Moment lump of fiery space rock flies into earth’s atmosphere caught on dashcam

Moment lump of fiery space rock flies into earth's atmosphere caught on dashcam

The meteorite was caught on camera hurtling towards southern Slovenia on 28th February 2020, with scientists still frantically trying to track down the remaining bits of space rock

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Moment meteorite flies into Earth’s atmosphere over Europe in 2020

A meteorite which hurtled down to earth in a fiery ball has been found after dashcam detectives joined forces to track down where it landed.

The ball of space rock flew through the air towards southern Slovenia on February 28 2020, and scientists launched a year-long mission to discover it to unlock secrets about the solar system.

Researchers used dashcam footage of the incident from Slovenia, Croatia, Italy, Austria and Hungary to try to track where it landed.

Dr Denis Vida of the University of Western Ontario presented the preliminary results of the hunt for space rocks and subsequent study at the ‘Europlanet Science Congress (EPSC) 2021’ virtual meeting, which is being held this week.



A meteorite which hurtled down to earth in a fiery ball has been found after dashcam detectives joined forces to track down where it crash landed
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Image:

Denis Vida at al/Newsflash)






The meteorite, which has been named ‘Novo Mesto’ after a nearby Slovenian city, was caught on tape in several countries by dashcams and security cameras
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Image:

Newsflash)




The meteorite, which has been named ‘Novo Mesto’ after a nearby Slovenian city, was caught on tape in several countries by dashcams and security cameras.

According to the study, the meteorite created a loud explosion and a powerful flash that lasted for 3.5 seconds.

As it fell, the rock experienced 10 million pascals, equivalent to 50 times the pressure of a car tyre, one of the highest measurements recorded for a space rock.



The meteorite created a loud explosion and a powerful flash that lasted for 3.5 seconds. It is here pictured over Hungary
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Image:

Newsflash)




The immense pressure and scalding heat broke the space rock, which would have weighed an estimated four metric tons before entering the earth’s atmosphere, into 17 small fragments.

Experts were able to recover three of the rock fragments weighing 720 grammes (25.4 oz), which have been sent to laboratories for analysis.

Despite the successful recovery of these three fragments, the hunt is still on for a huge 10-kilogramme (22-lb) fragment, which experts are concerned may have landed in a muddy field and been ploughed over by a farmer.



Experts were able to recover three of the rock fragments weighing 720 grammes (25.4 oz), which have been sent to laboratories for analysis
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Image:

Newsflash)




According to the study, the space rock is an ‘ordinary chondrite’ meteorite, which is by far the most numerous group and comprises about 87 per cent of all meteorite finds on earth.

Despite being ‘ordinary’, researchers believe that the rock is linked to the Solar System region where Near-Earth Objects exist, and its examination could reveal new information about our solar system’s origins.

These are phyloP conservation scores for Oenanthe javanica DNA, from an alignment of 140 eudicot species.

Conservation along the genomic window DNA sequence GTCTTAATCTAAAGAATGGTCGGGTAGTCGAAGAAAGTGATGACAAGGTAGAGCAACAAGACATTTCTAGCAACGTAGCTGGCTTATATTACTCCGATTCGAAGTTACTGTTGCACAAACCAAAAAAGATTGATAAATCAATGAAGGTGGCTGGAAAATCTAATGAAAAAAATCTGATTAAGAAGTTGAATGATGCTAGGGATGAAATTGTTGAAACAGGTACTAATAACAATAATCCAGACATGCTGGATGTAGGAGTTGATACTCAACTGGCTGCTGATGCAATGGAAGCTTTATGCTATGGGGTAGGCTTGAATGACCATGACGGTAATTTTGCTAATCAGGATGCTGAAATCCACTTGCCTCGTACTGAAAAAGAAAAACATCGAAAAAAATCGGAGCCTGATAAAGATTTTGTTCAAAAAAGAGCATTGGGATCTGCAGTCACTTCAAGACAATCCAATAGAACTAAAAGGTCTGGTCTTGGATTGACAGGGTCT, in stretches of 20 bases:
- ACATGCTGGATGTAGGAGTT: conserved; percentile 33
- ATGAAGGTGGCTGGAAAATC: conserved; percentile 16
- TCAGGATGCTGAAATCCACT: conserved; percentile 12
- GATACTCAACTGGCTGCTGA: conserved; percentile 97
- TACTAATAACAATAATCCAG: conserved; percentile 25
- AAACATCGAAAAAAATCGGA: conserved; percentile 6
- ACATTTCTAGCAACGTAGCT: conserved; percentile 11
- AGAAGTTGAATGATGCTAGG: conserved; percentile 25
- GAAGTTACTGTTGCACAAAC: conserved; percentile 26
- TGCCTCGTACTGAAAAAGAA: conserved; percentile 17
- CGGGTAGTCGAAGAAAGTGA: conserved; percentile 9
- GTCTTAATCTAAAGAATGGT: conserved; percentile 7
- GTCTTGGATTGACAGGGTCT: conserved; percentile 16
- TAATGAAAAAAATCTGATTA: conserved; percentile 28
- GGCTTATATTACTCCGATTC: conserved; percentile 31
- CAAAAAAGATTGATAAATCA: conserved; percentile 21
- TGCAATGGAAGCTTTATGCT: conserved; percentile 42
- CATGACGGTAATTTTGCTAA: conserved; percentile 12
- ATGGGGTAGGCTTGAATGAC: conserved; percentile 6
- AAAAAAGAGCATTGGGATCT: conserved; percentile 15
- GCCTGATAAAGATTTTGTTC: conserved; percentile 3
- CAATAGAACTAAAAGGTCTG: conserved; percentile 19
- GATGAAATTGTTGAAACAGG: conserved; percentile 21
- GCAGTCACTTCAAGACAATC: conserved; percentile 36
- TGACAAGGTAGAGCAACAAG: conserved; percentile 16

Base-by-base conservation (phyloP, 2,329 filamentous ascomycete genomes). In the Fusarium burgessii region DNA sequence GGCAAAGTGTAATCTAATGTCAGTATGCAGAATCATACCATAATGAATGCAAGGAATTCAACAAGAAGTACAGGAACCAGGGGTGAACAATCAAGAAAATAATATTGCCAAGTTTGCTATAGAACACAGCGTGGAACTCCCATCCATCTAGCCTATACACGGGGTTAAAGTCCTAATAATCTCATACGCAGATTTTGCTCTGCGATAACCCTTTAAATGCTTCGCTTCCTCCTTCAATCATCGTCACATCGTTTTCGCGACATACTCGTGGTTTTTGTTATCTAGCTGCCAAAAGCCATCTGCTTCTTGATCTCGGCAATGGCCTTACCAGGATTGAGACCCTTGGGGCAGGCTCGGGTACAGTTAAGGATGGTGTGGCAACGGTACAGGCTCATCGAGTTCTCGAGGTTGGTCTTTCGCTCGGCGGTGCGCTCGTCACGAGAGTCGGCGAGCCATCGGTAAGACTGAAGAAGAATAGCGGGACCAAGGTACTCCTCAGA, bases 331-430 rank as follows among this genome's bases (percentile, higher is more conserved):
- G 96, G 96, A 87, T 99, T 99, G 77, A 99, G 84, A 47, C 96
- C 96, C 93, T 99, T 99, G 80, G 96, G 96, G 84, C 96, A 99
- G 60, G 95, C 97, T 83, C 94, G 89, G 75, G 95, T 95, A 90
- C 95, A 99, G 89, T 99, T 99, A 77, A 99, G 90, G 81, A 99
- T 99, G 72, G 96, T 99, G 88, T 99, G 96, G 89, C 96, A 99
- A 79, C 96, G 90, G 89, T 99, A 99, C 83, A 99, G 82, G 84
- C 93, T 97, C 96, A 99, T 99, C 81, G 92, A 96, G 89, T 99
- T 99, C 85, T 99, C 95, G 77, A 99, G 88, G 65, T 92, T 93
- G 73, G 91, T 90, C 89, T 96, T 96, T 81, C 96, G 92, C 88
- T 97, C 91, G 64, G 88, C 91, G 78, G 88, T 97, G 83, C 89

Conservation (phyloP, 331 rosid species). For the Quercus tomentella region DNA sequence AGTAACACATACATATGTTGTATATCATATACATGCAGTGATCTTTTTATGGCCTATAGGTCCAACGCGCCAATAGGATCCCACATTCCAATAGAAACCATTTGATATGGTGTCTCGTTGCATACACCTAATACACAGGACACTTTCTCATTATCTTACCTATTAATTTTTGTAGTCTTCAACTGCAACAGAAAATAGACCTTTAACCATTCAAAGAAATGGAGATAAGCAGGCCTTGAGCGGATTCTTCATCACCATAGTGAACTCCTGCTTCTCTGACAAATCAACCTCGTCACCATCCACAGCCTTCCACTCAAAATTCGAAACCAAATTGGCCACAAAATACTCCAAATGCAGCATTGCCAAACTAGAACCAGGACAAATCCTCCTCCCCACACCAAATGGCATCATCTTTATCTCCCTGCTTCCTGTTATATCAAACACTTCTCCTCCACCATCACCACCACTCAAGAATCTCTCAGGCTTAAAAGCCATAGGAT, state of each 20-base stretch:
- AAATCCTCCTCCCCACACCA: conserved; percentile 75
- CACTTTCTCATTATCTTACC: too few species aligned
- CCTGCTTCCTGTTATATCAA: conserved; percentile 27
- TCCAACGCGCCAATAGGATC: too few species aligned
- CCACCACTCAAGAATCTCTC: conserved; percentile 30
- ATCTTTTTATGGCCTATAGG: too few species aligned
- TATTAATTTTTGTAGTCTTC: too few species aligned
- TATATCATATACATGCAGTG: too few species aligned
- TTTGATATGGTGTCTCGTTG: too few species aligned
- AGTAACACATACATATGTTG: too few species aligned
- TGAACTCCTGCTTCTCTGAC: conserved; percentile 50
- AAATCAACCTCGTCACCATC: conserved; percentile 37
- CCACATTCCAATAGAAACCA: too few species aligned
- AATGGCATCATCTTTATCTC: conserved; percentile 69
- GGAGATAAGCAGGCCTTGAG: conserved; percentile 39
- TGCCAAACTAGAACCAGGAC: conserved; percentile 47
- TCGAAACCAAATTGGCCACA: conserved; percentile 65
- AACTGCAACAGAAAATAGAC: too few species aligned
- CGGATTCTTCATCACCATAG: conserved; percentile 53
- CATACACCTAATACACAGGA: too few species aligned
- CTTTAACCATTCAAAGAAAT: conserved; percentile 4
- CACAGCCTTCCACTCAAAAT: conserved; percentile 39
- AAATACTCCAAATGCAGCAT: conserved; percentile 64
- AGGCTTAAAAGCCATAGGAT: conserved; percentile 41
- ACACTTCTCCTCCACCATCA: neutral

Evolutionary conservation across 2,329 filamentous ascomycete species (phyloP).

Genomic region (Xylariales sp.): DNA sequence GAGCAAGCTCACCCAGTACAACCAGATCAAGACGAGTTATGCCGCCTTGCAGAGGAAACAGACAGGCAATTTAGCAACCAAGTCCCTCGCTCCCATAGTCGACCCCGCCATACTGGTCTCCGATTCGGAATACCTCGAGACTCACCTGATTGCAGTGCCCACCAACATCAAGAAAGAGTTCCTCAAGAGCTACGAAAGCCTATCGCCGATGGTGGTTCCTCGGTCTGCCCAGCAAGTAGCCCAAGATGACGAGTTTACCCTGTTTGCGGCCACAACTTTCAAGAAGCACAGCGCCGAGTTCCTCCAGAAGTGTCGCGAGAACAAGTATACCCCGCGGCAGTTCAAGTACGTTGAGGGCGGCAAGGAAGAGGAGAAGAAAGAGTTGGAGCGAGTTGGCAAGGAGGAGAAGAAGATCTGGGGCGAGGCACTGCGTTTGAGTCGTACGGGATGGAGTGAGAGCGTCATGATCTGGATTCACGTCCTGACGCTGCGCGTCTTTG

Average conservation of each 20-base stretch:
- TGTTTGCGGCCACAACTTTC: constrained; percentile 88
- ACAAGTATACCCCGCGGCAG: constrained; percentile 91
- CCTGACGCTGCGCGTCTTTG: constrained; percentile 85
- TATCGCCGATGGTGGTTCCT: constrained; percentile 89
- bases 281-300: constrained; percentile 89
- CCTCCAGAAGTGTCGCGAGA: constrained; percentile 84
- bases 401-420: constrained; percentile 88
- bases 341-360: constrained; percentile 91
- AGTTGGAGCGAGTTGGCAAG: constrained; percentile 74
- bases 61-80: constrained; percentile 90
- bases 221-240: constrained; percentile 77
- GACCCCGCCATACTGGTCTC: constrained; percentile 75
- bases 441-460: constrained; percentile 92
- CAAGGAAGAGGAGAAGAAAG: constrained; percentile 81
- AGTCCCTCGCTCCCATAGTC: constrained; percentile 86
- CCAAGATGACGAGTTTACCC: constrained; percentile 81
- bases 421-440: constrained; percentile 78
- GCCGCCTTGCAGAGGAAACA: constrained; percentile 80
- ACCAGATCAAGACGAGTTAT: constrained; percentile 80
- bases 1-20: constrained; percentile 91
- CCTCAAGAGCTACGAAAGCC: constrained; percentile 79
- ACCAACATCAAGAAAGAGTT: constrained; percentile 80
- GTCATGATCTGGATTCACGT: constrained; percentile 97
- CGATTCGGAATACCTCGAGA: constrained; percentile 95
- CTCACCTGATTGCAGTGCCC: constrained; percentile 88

Despite being ‘ordinary’, researchers believe that the rock is linked to the Solar System region where Near-Earth Objects exist, and its examination could reveal new information about our solar system’s origins
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Image:

Newsflash)




According to the statement: “Rocks from space provide opportunities to understand the history of our Solar System and are important in studies of how life arose on Earth. However, fall locations often remain unknown or hidden and the space rocks’ scientific messages are then lost.”

Vida said: “By combining observations from several cameras around 100 kilometres apart, a fireball’s position can be pinpointed to within 50 metres, and it’s usually fairly easy to compute its atmospheric trajectory and pre-atmospheric orbit this way.”

He added: “The fireball’s path is in a volume of the world’s sky among the most densely observed by specialist night-operating cameras. Its path would have been caught by at least 20 if it happened just a few hours earlier.”



By combining observations from several cameras around 100 kilometres apart, the fireball’s position can be pinpointed to within 50 metres
(

Image:

Newsflash)




However, as the meteorite crashed into the earth during the day, it was only recorded by car dashcams, forcing the experts to get creative with their attempt to locate the space rock fragments.

The team said in the statement: “To help create 3D models, local people were asked to take several photographs from known locations of buildings, telephone posts, distant mountains, and other landmarks visible in the dashcam videos.”



Analysis of the Novo Mesto space rock is ongoing as scientists hope to gain valuable information from it about our solar system
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Image:

Newsflash)




It added: “The images enabled triangulation of exact locations accurate to within a few centimetres.”

Analysis of the Novo Mesto space rock is ongoing as scientists hope to gain valuable information from it about our solar system.

The hunt for the lost giant fragment continues.

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